A Florida landlord of over 500 housing units has come up with a novel way to alleviate rent arrears for the tenants by pledging to forgive $100 of overdue rent for every hour a tenant volunteers at a recognized nonprofit charity.
Staffers at the Contemporary Housing Alternatives of Florida (CHAF), providing affordable housing for low-income families across Pinellas County, grew concerned for their tenants amid the CCP virus pandemic. Around 20 percent of their tenants owed rent due to losing income since March 2020 reports Tampa Bay Times.
It was the nonprofit’s director of property management, Holly Butler, 48, who dreamt up the rent forgiveness scheme. “I thought it might be a kooky idea, but I pitched it,” she explained.
Butler’s team was on board, calling it the “Back on Track” program and offering the deal to any of their tenants who had lost work or hours because of the CCP (Chinese Communist Party) virus, commonly known as the novel coronavirus, pandemic.
Rent for a two-bedroom apartment at CHAF’s Pinellas Park site averages $700 a month. The nonprofit had suffered a rent revenue loss of approximately $300,000 by the end of 2020.
CHAF CEO Joseph Lettelleir ventured that they might never have seen that money anyway. But the “Back on Track” program, he asserted, gives tenants “some pride and a feeling they’re doing something … Bottom line, they’re good tenants and we’d like to keep them.”
To date, more than two-dozen resident tenants have taken advantage of the program, pledging their time to food banks, trash-collection efforts, tidying up a trailer park, and clearing up trash along the shorelines with Tampa Bay Watch. One single event removed more than 400 pounds (approx. 181 kg) of garbage from the neighborhood nearby.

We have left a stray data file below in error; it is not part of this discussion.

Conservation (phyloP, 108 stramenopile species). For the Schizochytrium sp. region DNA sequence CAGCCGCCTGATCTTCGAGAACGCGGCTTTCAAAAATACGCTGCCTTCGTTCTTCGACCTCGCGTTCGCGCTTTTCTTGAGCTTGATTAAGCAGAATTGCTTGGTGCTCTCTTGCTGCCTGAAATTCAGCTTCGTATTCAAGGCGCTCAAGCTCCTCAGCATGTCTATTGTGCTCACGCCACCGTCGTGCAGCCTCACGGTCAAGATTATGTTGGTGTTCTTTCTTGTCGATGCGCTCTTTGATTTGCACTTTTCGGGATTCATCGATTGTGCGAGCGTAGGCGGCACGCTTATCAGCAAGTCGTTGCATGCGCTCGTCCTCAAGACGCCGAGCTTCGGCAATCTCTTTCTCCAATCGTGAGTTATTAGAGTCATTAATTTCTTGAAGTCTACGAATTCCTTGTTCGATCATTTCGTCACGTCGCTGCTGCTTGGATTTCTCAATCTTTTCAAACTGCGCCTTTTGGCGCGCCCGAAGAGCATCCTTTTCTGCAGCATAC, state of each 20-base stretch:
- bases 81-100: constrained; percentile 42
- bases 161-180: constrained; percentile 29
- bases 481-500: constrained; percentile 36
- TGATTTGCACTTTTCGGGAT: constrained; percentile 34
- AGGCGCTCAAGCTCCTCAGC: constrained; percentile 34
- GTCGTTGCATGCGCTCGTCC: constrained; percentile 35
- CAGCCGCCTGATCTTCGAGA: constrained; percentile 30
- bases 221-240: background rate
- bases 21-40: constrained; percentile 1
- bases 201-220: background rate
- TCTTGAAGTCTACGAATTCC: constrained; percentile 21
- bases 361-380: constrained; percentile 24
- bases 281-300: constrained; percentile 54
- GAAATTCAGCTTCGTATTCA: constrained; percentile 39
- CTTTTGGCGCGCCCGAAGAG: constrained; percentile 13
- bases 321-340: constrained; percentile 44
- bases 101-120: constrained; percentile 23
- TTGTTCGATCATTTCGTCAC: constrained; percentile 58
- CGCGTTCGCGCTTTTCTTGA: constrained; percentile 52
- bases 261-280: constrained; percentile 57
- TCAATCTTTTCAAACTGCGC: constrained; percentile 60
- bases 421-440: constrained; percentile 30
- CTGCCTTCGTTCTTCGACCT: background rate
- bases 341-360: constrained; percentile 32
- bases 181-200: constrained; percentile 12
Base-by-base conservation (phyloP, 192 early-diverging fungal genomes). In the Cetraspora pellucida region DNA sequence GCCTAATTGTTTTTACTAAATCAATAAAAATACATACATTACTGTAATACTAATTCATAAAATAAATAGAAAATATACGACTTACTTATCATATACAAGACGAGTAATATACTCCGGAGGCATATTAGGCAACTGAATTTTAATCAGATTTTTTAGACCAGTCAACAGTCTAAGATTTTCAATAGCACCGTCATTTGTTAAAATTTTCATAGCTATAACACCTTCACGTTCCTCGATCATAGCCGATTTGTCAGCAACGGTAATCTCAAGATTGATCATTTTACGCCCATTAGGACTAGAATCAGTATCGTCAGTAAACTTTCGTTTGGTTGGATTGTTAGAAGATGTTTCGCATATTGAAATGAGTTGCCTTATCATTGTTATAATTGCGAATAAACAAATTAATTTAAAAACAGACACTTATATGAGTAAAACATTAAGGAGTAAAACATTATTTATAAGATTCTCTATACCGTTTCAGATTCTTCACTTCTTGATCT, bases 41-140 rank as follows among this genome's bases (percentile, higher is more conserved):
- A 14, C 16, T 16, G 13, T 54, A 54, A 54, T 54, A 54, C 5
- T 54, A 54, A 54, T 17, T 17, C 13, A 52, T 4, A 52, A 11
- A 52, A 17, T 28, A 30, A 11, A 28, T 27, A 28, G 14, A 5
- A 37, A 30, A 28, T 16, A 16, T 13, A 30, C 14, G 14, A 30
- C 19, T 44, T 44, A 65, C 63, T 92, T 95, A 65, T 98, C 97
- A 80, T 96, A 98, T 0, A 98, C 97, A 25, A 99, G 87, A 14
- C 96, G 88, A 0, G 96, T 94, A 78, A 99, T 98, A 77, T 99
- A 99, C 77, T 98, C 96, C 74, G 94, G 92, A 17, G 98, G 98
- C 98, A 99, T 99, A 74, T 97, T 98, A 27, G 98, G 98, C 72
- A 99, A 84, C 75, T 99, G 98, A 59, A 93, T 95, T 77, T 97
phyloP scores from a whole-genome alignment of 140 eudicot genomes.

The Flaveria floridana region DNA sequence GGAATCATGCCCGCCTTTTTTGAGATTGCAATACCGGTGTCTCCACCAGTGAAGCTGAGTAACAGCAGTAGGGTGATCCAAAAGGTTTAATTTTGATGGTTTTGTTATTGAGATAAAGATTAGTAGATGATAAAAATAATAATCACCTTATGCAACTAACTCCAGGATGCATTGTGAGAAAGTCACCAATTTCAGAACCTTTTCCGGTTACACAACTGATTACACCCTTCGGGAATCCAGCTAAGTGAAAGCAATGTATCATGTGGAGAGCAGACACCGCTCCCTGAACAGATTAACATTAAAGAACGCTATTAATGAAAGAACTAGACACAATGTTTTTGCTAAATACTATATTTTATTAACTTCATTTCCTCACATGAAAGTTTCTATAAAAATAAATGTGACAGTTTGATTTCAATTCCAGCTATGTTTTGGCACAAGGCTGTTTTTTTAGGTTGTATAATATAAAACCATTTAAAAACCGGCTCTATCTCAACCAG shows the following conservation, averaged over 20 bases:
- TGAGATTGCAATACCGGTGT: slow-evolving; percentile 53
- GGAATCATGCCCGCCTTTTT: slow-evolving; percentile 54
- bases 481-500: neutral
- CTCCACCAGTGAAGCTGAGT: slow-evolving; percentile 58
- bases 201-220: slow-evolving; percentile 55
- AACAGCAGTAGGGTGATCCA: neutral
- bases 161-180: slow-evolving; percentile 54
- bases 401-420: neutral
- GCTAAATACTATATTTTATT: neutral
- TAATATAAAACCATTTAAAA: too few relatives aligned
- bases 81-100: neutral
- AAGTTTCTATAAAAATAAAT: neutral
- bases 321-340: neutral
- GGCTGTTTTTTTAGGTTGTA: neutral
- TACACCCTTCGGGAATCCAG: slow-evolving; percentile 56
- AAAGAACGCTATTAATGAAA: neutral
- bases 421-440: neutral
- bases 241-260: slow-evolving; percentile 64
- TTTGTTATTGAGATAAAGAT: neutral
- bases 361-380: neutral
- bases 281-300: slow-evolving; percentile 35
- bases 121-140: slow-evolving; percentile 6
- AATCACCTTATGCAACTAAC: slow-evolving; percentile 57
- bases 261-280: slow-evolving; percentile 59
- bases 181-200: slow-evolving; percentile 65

The charity Hope Villages of America also partnered with CHAF to support the rent relief program, welcoming volunteers to help sort, pack, and label food for distribution to a food pantry. Twenty tenants pledged 150 hours of their time, combined.
“They were excited,” Hope Villages CEO Kirk Ray Smith told WTSP. “They were glad they were no longer staying anywhere for free.”
According to the U.S. Census Bureau’s Household Pulse Survey, over 8 percent of Florida residents are experiencing housing insecurity, many of whom have slight or no confidence that they will make their next month’s rent or mortgage payment.
CHAF has been supporting its tenants since the onset of the pandemic. In April 2020, every household that paid rent on time received a $25 grocery store gift card. The nonprofit also helped tenants access payment plans for staggered rent payments.
The nonprofit’s latest rent forgiveness program “takes a group that is really struggling and offers them an opportunity to hold up their head and do something for the community,” said Lettelleir.
“I was hoping that it could ignite a passion for community service,” added Butler, speaking to WFTS. “I thought if they go out and start going somewhere, they could meet people. Maybe it could lead to a job.”
CHAF hopes that other landlords of affordable housing will follow suit and help struggling demographics keep roofs over their heads in hard times.
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